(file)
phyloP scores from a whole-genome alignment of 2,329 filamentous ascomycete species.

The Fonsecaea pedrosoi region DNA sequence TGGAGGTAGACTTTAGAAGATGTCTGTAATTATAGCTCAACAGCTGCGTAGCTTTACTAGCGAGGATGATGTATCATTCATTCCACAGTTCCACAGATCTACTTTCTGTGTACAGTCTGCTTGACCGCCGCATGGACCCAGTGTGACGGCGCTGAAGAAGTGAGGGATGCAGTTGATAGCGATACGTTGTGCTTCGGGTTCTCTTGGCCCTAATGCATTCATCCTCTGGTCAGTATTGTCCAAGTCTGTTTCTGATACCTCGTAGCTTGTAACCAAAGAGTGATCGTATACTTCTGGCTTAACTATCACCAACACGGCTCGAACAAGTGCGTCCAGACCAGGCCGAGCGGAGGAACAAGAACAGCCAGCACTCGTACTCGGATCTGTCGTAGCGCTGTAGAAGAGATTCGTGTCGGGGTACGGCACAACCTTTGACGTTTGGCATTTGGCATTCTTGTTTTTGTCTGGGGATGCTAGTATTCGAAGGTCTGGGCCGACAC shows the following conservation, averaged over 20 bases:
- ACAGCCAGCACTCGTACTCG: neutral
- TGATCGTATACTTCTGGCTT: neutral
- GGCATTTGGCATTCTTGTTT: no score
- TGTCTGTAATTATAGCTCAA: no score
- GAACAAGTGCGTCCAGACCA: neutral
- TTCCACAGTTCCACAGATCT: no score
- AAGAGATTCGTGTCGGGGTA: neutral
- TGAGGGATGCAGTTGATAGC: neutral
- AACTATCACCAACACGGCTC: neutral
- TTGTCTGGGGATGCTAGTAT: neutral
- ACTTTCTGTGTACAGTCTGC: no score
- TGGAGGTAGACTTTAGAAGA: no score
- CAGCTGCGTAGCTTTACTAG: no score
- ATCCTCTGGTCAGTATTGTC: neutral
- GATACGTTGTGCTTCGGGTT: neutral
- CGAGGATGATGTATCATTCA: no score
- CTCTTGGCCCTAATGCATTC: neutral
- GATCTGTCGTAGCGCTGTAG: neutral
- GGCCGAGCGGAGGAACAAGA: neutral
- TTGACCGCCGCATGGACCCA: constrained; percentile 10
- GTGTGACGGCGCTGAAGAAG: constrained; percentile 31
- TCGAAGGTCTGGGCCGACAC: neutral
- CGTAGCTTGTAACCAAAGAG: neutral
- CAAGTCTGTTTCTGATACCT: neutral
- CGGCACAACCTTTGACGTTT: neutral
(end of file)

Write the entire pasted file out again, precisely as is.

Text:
phyloP scores from a whole-genome alignment of 2,329 filamentous ascomycete species.

The Fonsecaea pedrosoi region DNA sequence TGGAGGTAGACTTTAGAAGATGTCTGTAATTATAGCTCAACAGCTGCGTAGCTTTACTAGCGAGGATGATGTATCATTCATTCCACAGTTCCACAGATCTACTTTCTGTGTACAGTCTGCTTGACCGCCGCATGGACCCAGTGTGACGGCGCTGAAGAAGTGAGGGATGCAGTTGATAGCGATACGTTGTGCTTCGGGTTCTCTTGGCCCTAATGCATTCATCCTCTGGTCAGTATTGTCCAAGTCTGTTTCTGATACCTCGTAGCTTGTAACCAAAGAGTGATCGTATACTTCTGGCTTAACTATCACCAACACGGCTCGAACAAGTGCGTCCAGACCAGGCCGAGCGGAGGAACAAGAACAGCCAGCACTCGTACTCGGATCTGTCGTAGCGCTGTAGAAGAGATTCGTGTCGGGGTACGGCACAACCTTTGACGTTTGGCATTTGGCATTCTTGTTTTTGTCTGGGGATGCTAGTATTCGAAGGTCTGGGCCGACAC shows the following conservation, averaged over 20 bases:
- ACAGCCAGCACTCGTACTCG: neutral
- TGATCGTATACTTCTGGCTT: neutral
- GGCATTTGGCATTCTTGTTT: no score
- TGTCTGTAATTATAGCTCAA: no score
- GAACAAGTGCGTCCAGACCA: neutral
- TTCCACAGTTCCACAGATCT: no score
- AAGAGATTCGTGTCGGGGTA: neutral
- TGAGGGATGCAGTTGATAGC: neutral
- AACTATCACCAACACGGCTC: neutral
- TTGTCTGGGGATGCTAGTAT: neutral
- ACTTTCTGTGTACAGTCTGC: no score
- TGGAGGTAGACTTTAGAAGA: no score
- CAGCTGCGTAGCTTTACTAG: no score
- ATCCTCTGGTCAGTATTGTC: neutral
- GATACGTTGTGCTTCGGGTT: neutral
- CGAGGATGATGTATCATTCA: no score
- CTCTTGGCCCTAATGCATTC: neutral
- GATCTGTCGTAGCGCTGTAG: neutral
- GGCCGAGCGGAGGAACAAGA: neutral
- TTGACCGCCGCATGGACCCA: constrained; percentile 10
- GTGTGACGGCGCTGAAGAAG: constrained; percentile 31
- TCGAAGGTCTGGGCCGACAC: neutral
- CGTAGCTTGTAACCAAAGAG: neutral
- CAAGTCTGTTTCTGATACCT: neutral
- CGGCACAACCTTTGACGTTT: neutral